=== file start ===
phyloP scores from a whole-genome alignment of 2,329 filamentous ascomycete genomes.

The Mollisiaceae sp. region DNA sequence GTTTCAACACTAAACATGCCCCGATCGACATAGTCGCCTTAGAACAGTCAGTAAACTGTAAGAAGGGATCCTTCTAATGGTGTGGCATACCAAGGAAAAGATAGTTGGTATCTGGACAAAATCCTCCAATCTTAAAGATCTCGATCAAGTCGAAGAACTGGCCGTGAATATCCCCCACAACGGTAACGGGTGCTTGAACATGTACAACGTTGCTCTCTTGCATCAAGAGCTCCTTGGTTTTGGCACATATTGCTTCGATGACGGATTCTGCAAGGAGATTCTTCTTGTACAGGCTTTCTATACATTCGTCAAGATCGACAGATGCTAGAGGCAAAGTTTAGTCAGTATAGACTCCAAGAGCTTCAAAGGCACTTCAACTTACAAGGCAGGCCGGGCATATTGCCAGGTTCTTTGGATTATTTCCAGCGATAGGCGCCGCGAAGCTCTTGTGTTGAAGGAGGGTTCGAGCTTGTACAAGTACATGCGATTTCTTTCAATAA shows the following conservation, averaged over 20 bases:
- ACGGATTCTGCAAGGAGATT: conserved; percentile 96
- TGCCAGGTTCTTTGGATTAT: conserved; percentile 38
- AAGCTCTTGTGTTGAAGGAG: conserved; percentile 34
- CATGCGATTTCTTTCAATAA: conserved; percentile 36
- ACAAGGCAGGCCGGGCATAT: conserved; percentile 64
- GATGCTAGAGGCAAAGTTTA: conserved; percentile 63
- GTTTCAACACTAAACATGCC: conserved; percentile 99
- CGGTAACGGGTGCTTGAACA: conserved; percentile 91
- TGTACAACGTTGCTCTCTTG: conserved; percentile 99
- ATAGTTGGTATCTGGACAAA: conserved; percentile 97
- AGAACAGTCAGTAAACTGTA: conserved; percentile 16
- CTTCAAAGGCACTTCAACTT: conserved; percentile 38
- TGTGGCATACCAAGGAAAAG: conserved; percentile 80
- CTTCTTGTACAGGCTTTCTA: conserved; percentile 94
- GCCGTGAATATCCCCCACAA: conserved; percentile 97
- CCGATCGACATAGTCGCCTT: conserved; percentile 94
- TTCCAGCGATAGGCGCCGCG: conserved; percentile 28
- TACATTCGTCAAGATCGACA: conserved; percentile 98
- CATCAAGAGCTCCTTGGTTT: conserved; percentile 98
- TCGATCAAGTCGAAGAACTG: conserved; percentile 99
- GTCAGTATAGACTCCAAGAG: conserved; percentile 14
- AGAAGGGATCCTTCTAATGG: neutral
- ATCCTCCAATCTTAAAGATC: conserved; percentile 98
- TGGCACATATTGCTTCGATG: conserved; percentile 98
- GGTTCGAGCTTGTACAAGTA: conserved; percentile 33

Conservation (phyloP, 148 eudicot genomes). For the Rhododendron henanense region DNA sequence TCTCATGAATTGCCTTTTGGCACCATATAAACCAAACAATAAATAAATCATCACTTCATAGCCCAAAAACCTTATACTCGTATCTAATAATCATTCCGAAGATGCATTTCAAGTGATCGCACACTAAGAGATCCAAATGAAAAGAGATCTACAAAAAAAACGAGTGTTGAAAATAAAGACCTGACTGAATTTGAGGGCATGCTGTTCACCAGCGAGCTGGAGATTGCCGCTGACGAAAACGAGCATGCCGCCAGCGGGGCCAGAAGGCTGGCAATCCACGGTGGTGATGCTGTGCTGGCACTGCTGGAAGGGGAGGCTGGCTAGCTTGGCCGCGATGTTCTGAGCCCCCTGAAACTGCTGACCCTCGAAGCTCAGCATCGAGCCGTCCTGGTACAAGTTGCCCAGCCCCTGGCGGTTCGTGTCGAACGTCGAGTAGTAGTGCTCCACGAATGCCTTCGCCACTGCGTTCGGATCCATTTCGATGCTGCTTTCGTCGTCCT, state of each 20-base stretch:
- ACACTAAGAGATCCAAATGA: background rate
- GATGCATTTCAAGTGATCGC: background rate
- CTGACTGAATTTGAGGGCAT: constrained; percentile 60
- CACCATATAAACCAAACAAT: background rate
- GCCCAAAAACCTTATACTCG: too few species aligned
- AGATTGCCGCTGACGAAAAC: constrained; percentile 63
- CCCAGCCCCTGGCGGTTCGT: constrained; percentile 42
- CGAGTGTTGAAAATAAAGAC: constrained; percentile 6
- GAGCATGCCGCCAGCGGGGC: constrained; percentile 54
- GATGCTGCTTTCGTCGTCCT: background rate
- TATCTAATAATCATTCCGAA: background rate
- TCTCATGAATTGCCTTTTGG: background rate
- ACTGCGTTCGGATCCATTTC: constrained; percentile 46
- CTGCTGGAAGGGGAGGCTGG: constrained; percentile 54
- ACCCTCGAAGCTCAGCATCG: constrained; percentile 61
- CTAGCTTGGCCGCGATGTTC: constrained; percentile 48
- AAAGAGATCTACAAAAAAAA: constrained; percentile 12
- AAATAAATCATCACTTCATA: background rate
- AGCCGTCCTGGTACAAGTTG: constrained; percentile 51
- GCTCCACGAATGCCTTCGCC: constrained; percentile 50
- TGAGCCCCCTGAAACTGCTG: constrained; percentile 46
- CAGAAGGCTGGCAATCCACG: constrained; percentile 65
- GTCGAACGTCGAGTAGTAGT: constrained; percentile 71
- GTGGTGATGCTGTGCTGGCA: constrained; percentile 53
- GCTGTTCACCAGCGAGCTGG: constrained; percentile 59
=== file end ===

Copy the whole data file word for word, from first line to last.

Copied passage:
phyloP scores from a whole-genome alignment of 2,329 filamentous ascomycete genomes.

The Mollisiaceae sp. region DNA sequence GTTTCAACACTAAACATGCCCCGATCGACATAGTCGCCTTAGAACAGTCAGTAAACTGTAAGAAGGGATCCTTCTAATGGTGTGGCATACCAAGGAAAAGATAGTTGGTATCTGGACAAAATCCTCCAATCTTAAAGATCTCGATCAAGTCGAAGAACTGGCCGTGAATATCCCCCACAACGGTAACGGGTGCTTGAACATGTACAACGTTGCTCTCTTGCATCAAGAGCTCCTTGGTTTTGGCACATATTGCTTCGATGACGGATTCTGCAAGGAGATTCTTCTTGTACAGGCTTTCTATACATTCGTCAAGATCGACAGATGCTAGAGGCAAAGTTTAGTCAGTATAGACTCCAAGAGCTTCAAAGGCACTTCAACTTACAAGGCAGGCCGGGCATATTGCCAGGTTCTTTGGATTATTTCCAGCGATAGGCGCCGCGAAGCTCTTGTGTTGAAGGAGGGTTCGAGCTTGTACAAGTACATGCGATTTCTTTCAATAA shows the following conservation, averaged over 20 bases:
- ACGGATTCTGCAAGGAGATT: conserved; percentile 96
- TGCCAGGTTCTTTGGATTAT: conserved; percentile 38
- AAGCTCTTGTGTTGAAGGAG: conserved; percentile 34
- CATGCGATTTCTTTCAATAA: conserved; percentile 36
- ACAAGGCAGGCCGGGCATAT: conserved; percentile 64
- GATGCTAGAGGCAAAGTTTA: conserved; percentile 63
- GTTTCAACACTAAACATGCC: conserved; percentile 99
- CGGTAACGGGTGCTTGAACA: conserved; percentile 91
- TGTACAACGTTGCTCTCTTG: conserved; percentile 99
- ATAGTTGGTATCTGGACAAA: conserved; percentile 97
- AGAACAGTCAGTAAACTGTA: conserved; percentile 16
- CTTCAAAGGCACTTCAACTT: conserved; percentile 38
- TGTGGCATACCAAGGAAAAG: conserved; percentile 80
- CTTCTTGTACAGGCTTTCTA: conserved; percentile 94
- GCCGTGAATATCCCCCACAA: conserved; percentile 97
- CCGATCGACATAGTCGCCTT: conserved; percentile 94
- TTCCAGCGATAGGCGCCGCG: conserved; percentile 28
- TACATTCGTCAAGATCGACA: conserved; percentile 98
- CATCAAGAGCTCCTTGGTTT: conserved; percentile 98
- TCGATCAAGTCGAAGAACTG: conserved; percentile 99
- GTCAGTATAGACTCCAAGAG: conserved; percentile 14
- AGAAGGGATCCTTCTAATGG: neutral
- ATCCTCCAATCTTAAAGATC: conserved; percentile 98
- TGGCACATATTGCTTCGATG: conserved; percentile 98
- GGTTCGAGCTTGTACAAGTA: conserved; percentile 33

Conservation (phyloP, 148 eudicot genomes). For the Rhododendron henanense region DNA sequence TCTCATGAATTGCCTTTTGGCACCATATAAACCAAACAATAAATAAATCATCACTTCATAGCCCAAAAACCTTATACTCGTATCTAATAATCATTCCGAAGATGCATTTCAAGTGATCGCACACTAAGAGATCCAAATGAAAAGAGATCTACAAAAAAAACGAGTGTTGAAAATAAAGACCTGACTGAATTTGAGGGCATGCTGTTCACCAGCGAGCTGGAGATTGCCGCTGACGAAAACGAGCATGCCGCCAGCGGGGCCAGAAGGCTGGCAATCCACGGTGGTGATGCTGTGCTGGCACTGCTGGAAGGGGAGGCTGGCTAGCTTGGCCGCGATGTTCTGAGCCCCCTGAAACTGCTGACCCTCGAAGCTCAGCATCGAGCCGTCCTGGTACAAGTTGCCCAGCCCCTGGCGGTTCGTGTCGAACGTCGAGTAGTAGTGCTCCACGAATGCCTTCGCCACTGCGTTCGGATCCATTTCGATGCTGCTTTCGTCGTCCT, state of each 20-base stretch:
- ACACTAAGAGATCCAAATGA: background rate
- GATGCATTTCAAGTGATCGC: background rate
- CTGACTGAATTTGAGGGCAT: constrained; percentile 60
- CACCATATAAACCAAACAAT: background rate
- GCCCAAAAACCTTATACTCG: too few species aligned
- AGATTGCCGCTGACGAAAAC: constrained; percentile 63
- CCCAGCCCCTGGCGGTTCGT: constrained; percentile 42
- CGAGTGTTGAAAATAAAGAC: constrained; percentile 6
- GAGCATGCCGCCAGCGGGGC: constrained; percentile 54
- GATGCTGCTTTCGTCGTCCT: background rate
- TATCTAATAATCATTCCGAA: background rate
- TCTCATGAATTGCCTTTTGG: background rate
- ACTGCGTTCGGATCCATTTC: constrained; percentile 46
- CTGCTGGAAGGGGAGGCTGG: constrained; percentile 54
- ACCCTCGAAGCTCAGCATCG: constrained; percentile 61
- CTAGCTTGGCCGCGATGTTC: constrained; percentile 48
- AAAGAGATCTACAAAAAAAA: constrained; percentile 12
- AAATAAATCATCACTTCATA: background rate
- AGCCGTCCTGGTACAAGTTG: constrained; percentile 51
- GCTCCACGAATGCCTTCGCC: constrained; percentile 50
- TGAGCCCCCTGAAACTGCTG: constrained; percentile 46
- CAGAAGGCTGGCAATCCACG: constrained; percentile 65
- GTCGAACGTCGAGTAGTAGT: constrained; percentile 71
- GTGGTGATGCTGTGCTGGCA: constrained; percentile 53
- GCTGTTCACCAGCGAGCTGG: constrained; percentile 59